# Math Help - Prove that the series 1/n^2 converges

1. ## Prove that the series 1/n^2 converges

Prove that the series whose terms are 1/n^2 converges by showing that the partial sums form a Cauchy sequence.

I've tried to start this as follows: Assuming that m>n, we have

|a_n-a_m|=1/m^2+1/(m+1)^2+...+1/(n+1)^2 <= (m-n)/(n+1)^2.

So to show it's Cauchy, I need to find N such that m,n>N implies |a_n-a_m|<epsilon for any epsilon. But how can I find this? Don't I have to somehow eliminate m from the expression? I don't know how to do this. Help!

2. ## Series not sequence

Originally Posted by EMR
Prove that the series whose terms are 1/n^2 converges by showing that the partial sums form a Cauchy sequence.

I've tried to start this as follows: Assuming that m>n, we have

|a_n-a_m|=1/m^2+1/(m+1)^2+...+1/(n+1)^2 <= (m-n)/(n+1)^2.

So to show it's Cauchy, I need to find N such that m,n>N implies |a_n-a_m|<epsilon for any epsilon. But how can I find this? Don't I have to somehow eliminate m from the expression? I don't know how to do this. Help!

I think what you need to show is this is less than epsilon

$S_n=\sum_{i=1}^{n}\frac{1}{i^2}$ and $S_m=\sum_{i=1}^{m}\frac{1}{i^2}$

then
$|S_m-S_n|=|\sum_{i=1}^{m}\frac{1}{i^2}-\sum_{i=1}^{n}\frac{1}{i^2}|=|\sum_{i=n}^{m}\frac{ 1}{i^2}|$

See what you can do from here.

3. Originally Posted by EMR
Prove that the series whose terms are 1/n^2 converges by showing that the partial sums form a Cauchy sequence.

I've tried to start this as follows: Assuming that m>n, we have

|a_n-a_m|=1/m^2+1/(m+1)^2+...+1/(n+1)^2 <= (m-n)/(n+1)^2.

So to show it's Cauchy, I need to find N such that m,n>N implies |a_n-a_m|<epsilon for any epsilon. But how can I find this? Don't I have to somehow eliminate m from the expression? I don't know how to do this. Help!
You might be interested to know that the series converges to the value $\frac{\pi^2}{6}$. A (non-rigorous) proof was first given by Euler. It can be proved rigorously and easily using Fourier analysis.

4. Originally Posted by TheEmptySet
I think what you need to show is this is less than epsilon

$S_n=\sum_{i=1}^{n}\frac{1}{i^2}$ and $S_m=\sum_{i=1}^{m}\frac{1}{i^2}$

then
$|S_m-S_n|=|\sum_{i=1}^{m}\frac{1}{i^2}-\sum_{i=1}^{n}\frac{1}{i^2}|=|\sum_{i=n}^{m}\frac{ 1}{i^2}|$

See what you can do from here.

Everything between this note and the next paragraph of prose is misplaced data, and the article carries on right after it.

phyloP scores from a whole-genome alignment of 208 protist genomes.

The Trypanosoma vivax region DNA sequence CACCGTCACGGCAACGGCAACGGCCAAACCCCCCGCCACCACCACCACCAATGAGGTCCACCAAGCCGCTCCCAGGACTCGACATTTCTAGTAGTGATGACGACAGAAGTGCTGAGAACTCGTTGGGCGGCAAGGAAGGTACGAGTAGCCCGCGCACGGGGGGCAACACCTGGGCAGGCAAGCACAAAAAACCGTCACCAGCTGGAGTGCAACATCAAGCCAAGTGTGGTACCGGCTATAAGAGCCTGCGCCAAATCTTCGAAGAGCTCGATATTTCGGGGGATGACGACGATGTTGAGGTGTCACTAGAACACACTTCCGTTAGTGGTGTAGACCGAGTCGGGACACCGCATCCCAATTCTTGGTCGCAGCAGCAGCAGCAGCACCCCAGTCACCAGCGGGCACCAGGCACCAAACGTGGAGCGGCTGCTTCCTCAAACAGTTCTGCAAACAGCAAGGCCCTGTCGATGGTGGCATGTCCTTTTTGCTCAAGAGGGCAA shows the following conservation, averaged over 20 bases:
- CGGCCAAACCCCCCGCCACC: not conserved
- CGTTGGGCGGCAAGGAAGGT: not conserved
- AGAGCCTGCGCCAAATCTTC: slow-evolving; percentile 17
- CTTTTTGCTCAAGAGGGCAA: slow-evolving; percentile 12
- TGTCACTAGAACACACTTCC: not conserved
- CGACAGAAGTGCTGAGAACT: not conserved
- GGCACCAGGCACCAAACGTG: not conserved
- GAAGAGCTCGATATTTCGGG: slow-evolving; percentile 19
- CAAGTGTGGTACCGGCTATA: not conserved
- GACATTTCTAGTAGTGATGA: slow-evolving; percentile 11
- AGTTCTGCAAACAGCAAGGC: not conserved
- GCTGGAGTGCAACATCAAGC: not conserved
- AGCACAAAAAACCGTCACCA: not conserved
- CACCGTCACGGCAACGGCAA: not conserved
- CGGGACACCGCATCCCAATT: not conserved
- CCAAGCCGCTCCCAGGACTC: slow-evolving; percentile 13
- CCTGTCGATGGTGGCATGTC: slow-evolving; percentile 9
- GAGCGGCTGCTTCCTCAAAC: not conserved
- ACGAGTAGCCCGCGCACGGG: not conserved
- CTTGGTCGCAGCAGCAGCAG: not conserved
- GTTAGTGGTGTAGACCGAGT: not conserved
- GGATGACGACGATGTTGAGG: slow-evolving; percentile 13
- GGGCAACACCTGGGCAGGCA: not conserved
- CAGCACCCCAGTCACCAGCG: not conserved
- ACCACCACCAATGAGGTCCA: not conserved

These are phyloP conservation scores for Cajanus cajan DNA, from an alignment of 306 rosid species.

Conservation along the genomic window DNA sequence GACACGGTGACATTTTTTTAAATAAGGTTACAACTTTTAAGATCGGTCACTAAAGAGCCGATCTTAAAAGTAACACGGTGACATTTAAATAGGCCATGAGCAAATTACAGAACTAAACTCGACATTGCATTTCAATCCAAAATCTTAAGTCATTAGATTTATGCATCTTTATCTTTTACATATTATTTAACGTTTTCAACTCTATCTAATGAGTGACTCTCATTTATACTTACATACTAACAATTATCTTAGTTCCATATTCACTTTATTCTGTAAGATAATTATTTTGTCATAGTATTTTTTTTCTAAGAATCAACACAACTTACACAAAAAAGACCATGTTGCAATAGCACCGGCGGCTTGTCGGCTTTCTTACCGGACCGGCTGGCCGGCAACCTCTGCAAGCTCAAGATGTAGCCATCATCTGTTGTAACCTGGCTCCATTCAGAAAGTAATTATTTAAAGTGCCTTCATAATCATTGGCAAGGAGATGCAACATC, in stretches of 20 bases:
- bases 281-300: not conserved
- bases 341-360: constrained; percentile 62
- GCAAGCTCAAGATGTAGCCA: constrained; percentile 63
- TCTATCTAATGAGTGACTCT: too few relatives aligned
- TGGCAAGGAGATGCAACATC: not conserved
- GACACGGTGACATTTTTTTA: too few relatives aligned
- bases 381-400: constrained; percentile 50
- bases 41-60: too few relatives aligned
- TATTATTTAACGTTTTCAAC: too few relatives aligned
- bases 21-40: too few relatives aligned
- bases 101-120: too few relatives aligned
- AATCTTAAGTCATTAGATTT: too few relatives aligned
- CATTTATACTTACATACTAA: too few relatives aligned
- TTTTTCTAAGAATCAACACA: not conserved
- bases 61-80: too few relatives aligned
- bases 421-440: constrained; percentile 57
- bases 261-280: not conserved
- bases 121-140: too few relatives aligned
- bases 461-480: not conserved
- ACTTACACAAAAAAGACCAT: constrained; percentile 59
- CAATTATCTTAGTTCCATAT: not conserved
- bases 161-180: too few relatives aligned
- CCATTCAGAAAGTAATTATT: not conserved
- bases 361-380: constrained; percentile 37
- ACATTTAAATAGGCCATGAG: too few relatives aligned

Yes, that's what I meant...couldn't figure out how to do the Latex code here.

Okay, so I need to show that
$|S_m-S_n||\sum_{i=1}^{m}\frac{1}{i^2}-\sum_{i=1}^{n}\frac{1}{i^2}|=|\sum_{i=n+1}^{m}\fra c{1}{i^2}|\le \frac{m-n}{(n+1)^2}<\frac{m}{n^2}<\epsilon$.

But again I am faced with finding an N such that m,n>N implies that this is less than any given epsilon. But to do that, I should somehow eliminate m, yes?

Thanks again!

5. You have to show that $\sum_{k=m+1}^n \frac{1}{k^2} < \epsilon$ for $n>m$. Note, $\frac{1}{k^2} \leq \frac{1}{(m+1)^2}$ for $m+1\leq k \leq n$. Thus, $\sum_{k=m+1}^n \frac{1}{k^2} \leq \sum_{k=m+1}^n \frac{1}{(m+1)^2} = \frac{n-m}{(m+1)^2} \leq \frac{n}{m^2}$. The problem is this is a bad estimate, you cannot make this quanity sufficiently small.

6. So is it even possible to directly show that the sequence of partial sums form a Cauchy sequence directly? Clearly they do, because the series itself converges, but I can't show it directly from the definition.

7. Originally Posted by EMR
So is it even possible to directly show that the sequence of partial sums form a Cauchy sequence directly? Clearly they do, because the series itself converges, but I can't show it directly from the definition.
It is possible to prove this using an integral estimate.

Consider the function, $f(x) = \frac{1}{x^2}$ defined on the positive reals. We will place a good bound on the quantity $\sum_{k=m+1}^n \frac{1}{k^2}$ where $n>m\geq 1$. Consider the function $f(x)$ on the interval $[m,n]$. The area is equal to $\int_m^n \frac{dx}{x^2} = \frac{1}{m} - \frac{1}{n}$. Now consider the right-endpoint rectangular approximation of the area equally spaced at integer points between $m$ and $n$ (each sub-rectangle has width $1$) this approximation is clearly smaller then the area, furthermore its quantity is $\sum_{k=m+1}^n \frac{1}{k^2}$.

Thus, $\sum_{k=m+1}^n \frac{1}{k^2} \leq \frac{1}{m} - \frac{1}{n} \leq \frac{1}{m}$. Note, $1/m$ can be made arbitrary small if we pick $N$ so large that $n>m>N$.

8. $\sum_{k=n}^m \frac{1}{k^2} < \sum_{k=n}^m \frac{1}{k(k-1)} = \sum_{k=n}^m \left( \frac{1}{k-1} - \frac{1}{k} \right) = \frac{1}{n-1} - \frac{1}{m} < \frac{1}{n-1}$